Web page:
It can go one of two ways- he'll like you stand your ground and change his mind- or, he'll see it as a bit rude.
Personally, I feel if you're good enough to do that part of a job unpaid and have done nothing but better yourself- why are you not being shortlisted? Do they see you as doing it still regardless if they pay you or not?!
I think your reply was polite and calmly assertive and I think you were absolutely right to send it, actually. I think it's outrageous to say you don't know pressure until you've got a degree. I've got a degree and it was in no way the most stressful thing I've done. The workplace has much more pressure imo, and you're already doing that as well as adding extra learning onto that.
I think the application person has fucked up, actually. I'm really surprised that they would say something like that.
Fantastic response but I'm worried they're stringing you along too.
Do you have any other work related goals? I'm sorry about your Mum
do they have an HR dept? If they're supposed to be performing competency based interviews then they should have asked you to demonstrate a situation where you have worked under pressure, not just decided that a degree shows that (my degree was no way the most pressured thing I've done).
If you do complain though, you'll probably never know the outcome, and it won't help your chances of a move to that department. Tbh, it sounds like they already knew who they wanted anyway - have the previous 2 roles gone to internal applicants?
You spoke your mind and stuck up for yourself. Well done you.🙂
Do you have grounds for appeal? Given the dedication and effort you've given to this, I'd be very pissed off. If the degree wasn't in the original spec I'd be challenging them on this, especially given the excellent feedback you'd been given.
Fuck em OP. Your response was spot on. Some employers these days treat employees like their bitches and I think you are being strung along by them as they're getting something for free and they don't want to start paying you for it. Do what you're paid to do, you have the experience now, and try and get your promotion elsewhere.
It sounds as though you are doing everything you can to make yourself a suitable candidate for this job. Are they inundated with applicants? Because that is the only reason I can find for them deciding that studying for a degree is so important. I don't think it is reasonable for the manager to say that this proves the ability to work under pressure though....that can be demonstrated in various ways (as you have indicated). You could seek advice from HR (although that does escalate the situation). Your response was entirely reasonable and unless they are so inundated with applicants that they can pick and choose and turn desirable into essential criteria you are justified in your response.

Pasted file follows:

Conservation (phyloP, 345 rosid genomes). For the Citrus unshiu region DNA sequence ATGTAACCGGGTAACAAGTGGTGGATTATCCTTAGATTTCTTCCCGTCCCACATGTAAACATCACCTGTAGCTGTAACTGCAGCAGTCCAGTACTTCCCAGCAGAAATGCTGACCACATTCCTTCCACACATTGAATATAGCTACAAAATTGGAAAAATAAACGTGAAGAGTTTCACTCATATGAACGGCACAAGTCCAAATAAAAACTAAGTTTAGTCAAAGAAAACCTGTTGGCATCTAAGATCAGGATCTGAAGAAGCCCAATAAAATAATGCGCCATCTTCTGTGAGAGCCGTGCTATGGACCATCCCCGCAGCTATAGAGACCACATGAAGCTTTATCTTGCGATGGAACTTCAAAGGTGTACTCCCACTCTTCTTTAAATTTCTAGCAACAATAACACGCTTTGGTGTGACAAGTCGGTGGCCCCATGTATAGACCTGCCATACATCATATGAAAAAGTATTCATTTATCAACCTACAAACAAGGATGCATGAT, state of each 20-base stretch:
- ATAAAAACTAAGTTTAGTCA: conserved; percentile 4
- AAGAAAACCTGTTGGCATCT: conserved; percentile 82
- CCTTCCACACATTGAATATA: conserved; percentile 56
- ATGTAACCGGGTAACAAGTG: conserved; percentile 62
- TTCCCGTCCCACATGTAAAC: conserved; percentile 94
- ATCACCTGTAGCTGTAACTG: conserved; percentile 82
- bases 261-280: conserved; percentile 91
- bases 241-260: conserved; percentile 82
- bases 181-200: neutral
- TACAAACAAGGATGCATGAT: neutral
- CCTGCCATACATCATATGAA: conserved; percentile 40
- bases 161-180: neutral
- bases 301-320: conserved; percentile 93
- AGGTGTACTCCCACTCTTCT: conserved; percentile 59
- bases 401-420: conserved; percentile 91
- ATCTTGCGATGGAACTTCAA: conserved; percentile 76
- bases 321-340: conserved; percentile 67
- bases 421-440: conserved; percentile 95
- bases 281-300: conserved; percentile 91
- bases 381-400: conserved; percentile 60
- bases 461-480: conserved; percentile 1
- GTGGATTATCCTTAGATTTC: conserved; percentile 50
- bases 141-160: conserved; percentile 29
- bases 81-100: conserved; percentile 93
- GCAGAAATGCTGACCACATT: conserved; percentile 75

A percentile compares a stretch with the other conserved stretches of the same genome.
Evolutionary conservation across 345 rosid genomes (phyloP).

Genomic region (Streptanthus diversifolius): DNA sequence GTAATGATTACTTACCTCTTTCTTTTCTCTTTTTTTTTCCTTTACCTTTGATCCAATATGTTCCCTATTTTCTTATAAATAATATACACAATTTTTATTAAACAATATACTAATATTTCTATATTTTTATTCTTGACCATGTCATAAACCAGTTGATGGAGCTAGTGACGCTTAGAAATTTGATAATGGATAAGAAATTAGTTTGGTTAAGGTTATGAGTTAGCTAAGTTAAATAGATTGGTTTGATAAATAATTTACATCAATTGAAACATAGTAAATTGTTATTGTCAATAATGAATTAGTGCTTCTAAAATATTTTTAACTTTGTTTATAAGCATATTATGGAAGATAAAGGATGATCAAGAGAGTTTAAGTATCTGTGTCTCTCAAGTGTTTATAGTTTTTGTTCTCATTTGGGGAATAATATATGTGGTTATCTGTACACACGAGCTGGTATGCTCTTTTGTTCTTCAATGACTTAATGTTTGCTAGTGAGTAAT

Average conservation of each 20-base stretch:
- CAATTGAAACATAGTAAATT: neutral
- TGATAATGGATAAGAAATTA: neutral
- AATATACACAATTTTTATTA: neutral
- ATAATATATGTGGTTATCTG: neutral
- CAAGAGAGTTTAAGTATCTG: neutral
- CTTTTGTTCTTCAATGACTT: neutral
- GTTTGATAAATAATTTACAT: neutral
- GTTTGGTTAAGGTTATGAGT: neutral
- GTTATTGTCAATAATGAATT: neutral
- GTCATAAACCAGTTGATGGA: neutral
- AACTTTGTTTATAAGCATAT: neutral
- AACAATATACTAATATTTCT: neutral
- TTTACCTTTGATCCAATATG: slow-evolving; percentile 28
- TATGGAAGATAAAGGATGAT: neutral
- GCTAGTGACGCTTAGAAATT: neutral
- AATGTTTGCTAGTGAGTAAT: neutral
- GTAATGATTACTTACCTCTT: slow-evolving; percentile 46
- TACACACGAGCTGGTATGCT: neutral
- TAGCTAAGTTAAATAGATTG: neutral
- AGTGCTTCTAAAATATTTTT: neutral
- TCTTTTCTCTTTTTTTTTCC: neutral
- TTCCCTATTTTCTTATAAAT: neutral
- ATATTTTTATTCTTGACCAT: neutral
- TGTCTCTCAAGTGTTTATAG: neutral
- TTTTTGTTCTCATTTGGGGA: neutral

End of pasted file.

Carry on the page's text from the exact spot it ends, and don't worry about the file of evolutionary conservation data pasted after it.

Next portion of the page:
Congratulations on everything you have done to work towards your goal.
A local authority? You could complain to HR, although the time limit might have passed. His stated reasons for not giving you the job and comment about "not knowing pressure" were unlikely to be in line with their recruitment/equality policies.
I doubt your reaction will have made it more likely you'll be shortlisted in future.
Trouble is there are no guarantees of being able to get a job like it, that will all depend on the field of other applicants, but you're plugging away towards it which increases your chances.
I think it's a reasonable response. I would be worried that they were just stringing me along since the goalposts keep changing. Is there another job you could look for?
A degree was nothing in terms of pressure compared to my job.
my view on these things is to ask myself even if they reconsidered would I want to work for them?? I often find when they are making stuff up for reasons as to why not short listed or given the post that there was an "internal applicant" and it was more cost effective to slot them in and carry another vacancy for 4 to 6 mths while recruiting to that
Fluffy there is no appeal and a pp suggests complaining to hr - you simply can't.
As someone else mentioned this could go one of two ways, I hope it goes the right way for you. Agree that my degree was by no means the most pressured thing I did.